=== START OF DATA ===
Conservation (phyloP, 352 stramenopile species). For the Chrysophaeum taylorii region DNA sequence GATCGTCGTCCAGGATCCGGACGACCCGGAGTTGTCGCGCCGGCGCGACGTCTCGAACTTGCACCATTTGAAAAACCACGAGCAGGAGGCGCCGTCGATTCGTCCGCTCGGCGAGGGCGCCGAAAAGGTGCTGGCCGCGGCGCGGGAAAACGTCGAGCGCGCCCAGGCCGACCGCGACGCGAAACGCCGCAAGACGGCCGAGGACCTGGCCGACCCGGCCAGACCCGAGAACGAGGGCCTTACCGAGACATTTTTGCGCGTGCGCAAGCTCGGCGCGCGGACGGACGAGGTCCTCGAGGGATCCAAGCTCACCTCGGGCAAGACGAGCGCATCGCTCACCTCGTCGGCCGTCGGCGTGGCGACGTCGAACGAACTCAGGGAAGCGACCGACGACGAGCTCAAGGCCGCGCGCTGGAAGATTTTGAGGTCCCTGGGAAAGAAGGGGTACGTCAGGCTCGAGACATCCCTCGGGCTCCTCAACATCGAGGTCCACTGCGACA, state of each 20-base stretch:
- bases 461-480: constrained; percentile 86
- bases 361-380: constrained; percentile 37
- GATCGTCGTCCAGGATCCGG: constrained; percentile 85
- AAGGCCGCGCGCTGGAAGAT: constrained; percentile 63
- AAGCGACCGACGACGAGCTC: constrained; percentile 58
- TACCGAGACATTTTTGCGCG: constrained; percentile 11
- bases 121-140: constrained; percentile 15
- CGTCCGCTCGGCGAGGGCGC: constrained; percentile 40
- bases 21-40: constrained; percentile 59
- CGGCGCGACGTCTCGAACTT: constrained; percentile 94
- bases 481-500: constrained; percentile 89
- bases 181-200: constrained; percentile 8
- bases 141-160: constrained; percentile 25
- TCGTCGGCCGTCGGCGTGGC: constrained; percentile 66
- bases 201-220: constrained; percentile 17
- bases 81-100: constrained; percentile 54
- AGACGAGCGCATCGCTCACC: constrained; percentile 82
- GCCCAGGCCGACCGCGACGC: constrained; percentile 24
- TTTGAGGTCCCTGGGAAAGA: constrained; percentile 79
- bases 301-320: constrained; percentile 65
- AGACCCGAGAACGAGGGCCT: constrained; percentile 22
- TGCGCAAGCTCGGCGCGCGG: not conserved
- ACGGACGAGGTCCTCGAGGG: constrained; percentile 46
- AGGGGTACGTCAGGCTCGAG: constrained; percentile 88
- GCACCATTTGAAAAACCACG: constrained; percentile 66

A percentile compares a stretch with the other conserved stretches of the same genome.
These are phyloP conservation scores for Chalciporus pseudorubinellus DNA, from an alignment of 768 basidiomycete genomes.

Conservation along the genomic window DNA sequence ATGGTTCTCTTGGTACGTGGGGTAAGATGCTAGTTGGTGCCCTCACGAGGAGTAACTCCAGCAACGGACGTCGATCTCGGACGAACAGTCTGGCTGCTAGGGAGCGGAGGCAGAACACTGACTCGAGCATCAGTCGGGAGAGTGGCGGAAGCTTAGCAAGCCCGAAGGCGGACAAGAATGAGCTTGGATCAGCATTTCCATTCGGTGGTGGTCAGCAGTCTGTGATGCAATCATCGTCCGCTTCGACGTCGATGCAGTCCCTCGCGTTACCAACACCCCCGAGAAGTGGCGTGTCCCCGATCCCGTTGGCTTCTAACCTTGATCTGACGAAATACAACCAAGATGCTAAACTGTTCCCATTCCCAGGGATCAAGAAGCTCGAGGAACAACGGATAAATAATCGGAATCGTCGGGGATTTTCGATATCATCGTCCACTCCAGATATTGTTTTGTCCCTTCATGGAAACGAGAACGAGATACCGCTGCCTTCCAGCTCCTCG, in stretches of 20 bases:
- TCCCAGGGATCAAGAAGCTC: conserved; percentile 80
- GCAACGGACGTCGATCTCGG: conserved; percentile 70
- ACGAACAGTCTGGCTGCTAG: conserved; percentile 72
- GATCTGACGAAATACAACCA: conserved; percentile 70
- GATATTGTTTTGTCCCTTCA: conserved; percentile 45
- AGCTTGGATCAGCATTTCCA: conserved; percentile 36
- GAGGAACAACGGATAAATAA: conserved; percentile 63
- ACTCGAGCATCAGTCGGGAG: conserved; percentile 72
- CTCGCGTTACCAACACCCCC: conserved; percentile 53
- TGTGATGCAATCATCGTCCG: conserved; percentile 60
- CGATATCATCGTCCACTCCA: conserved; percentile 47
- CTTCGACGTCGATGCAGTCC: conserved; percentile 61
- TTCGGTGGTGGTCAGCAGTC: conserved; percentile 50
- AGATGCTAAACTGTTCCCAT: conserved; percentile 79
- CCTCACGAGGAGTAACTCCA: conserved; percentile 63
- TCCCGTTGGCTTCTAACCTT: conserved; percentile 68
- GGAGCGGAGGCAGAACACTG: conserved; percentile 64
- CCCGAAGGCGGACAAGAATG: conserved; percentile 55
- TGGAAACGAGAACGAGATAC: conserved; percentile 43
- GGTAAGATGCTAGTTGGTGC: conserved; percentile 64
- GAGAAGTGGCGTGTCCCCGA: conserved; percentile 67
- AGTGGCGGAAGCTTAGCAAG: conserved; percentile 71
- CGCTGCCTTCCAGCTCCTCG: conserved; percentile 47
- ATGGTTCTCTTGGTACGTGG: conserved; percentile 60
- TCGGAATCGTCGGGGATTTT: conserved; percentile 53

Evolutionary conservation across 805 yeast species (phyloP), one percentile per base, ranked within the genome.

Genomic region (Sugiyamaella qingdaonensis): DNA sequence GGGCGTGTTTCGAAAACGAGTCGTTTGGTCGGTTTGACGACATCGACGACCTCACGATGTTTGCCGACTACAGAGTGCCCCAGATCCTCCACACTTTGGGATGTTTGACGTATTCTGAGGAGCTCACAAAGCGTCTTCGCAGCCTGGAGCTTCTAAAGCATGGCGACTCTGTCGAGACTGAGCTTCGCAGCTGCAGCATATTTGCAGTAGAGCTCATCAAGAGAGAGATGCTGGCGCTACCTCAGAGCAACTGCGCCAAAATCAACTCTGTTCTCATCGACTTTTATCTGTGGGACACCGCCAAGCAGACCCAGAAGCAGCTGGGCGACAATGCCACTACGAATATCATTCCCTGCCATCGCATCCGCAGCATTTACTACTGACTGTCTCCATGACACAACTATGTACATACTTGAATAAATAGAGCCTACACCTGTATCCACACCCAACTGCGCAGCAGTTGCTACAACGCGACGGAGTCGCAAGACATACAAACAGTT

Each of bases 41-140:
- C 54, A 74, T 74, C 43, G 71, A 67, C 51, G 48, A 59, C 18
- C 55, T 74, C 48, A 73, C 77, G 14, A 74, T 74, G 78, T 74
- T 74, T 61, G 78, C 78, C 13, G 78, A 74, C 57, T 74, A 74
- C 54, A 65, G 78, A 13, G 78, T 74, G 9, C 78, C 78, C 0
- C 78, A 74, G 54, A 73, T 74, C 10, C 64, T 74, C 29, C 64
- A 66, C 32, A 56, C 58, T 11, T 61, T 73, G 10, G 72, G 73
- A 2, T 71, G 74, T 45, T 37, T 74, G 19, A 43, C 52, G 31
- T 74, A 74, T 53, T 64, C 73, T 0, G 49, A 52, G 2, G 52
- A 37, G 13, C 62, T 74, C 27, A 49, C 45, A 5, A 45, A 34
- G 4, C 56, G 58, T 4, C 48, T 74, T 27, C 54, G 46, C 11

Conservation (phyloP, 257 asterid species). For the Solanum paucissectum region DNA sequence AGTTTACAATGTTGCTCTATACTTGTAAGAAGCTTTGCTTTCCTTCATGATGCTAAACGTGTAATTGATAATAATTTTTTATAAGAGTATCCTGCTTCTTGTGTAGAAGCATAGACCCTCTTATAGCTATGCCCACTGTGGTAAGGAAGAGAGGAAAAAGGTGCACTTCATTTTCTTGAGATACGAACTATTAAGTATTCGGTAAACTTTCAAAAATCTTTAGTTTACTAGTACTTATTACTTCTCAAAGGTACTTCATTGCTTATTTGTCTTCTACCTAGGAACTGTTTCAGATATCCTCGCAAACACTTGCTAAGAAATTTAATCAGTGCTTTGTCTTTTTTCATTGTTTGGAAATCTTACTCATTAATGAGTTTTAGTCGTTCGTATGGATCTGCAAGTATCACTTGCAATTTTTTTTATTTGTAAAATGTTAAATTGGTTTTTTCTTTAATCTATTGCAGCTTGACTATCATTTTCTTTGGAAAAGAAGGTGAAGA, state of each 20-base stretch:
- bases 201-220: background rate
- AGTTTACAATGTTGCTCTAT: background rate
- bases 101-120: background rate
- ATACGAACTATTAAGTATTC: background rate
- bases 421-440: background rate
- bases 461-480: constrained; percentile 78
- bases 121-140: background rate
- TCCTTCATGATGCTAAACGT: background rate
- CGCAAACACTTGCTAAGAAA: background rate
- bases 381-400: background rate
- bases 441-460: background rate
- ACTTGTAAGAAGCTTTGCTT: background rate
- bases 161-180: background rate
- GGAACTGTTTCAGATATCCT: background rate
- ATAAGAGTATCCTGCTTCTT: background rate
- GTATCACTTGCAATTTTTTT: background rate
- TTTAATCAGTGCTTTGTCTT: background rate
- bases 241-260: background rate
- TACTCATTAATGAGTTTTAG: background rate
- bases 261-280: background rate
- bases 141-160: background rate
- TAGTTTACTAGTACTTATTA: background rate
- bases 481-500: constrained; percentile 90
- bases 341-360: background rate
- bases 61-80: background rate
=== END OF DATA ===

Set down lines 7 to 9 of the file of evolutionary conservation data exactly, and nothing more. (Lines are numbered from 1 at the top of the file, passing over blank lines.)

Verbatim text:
- TACCGAGACATTTTTGCGCG: constrained; percentile 11
- bases 121-140: constrained; percentile 15
- CGTCCGCTCGGCGAGGGCGC: constrained; percentile 40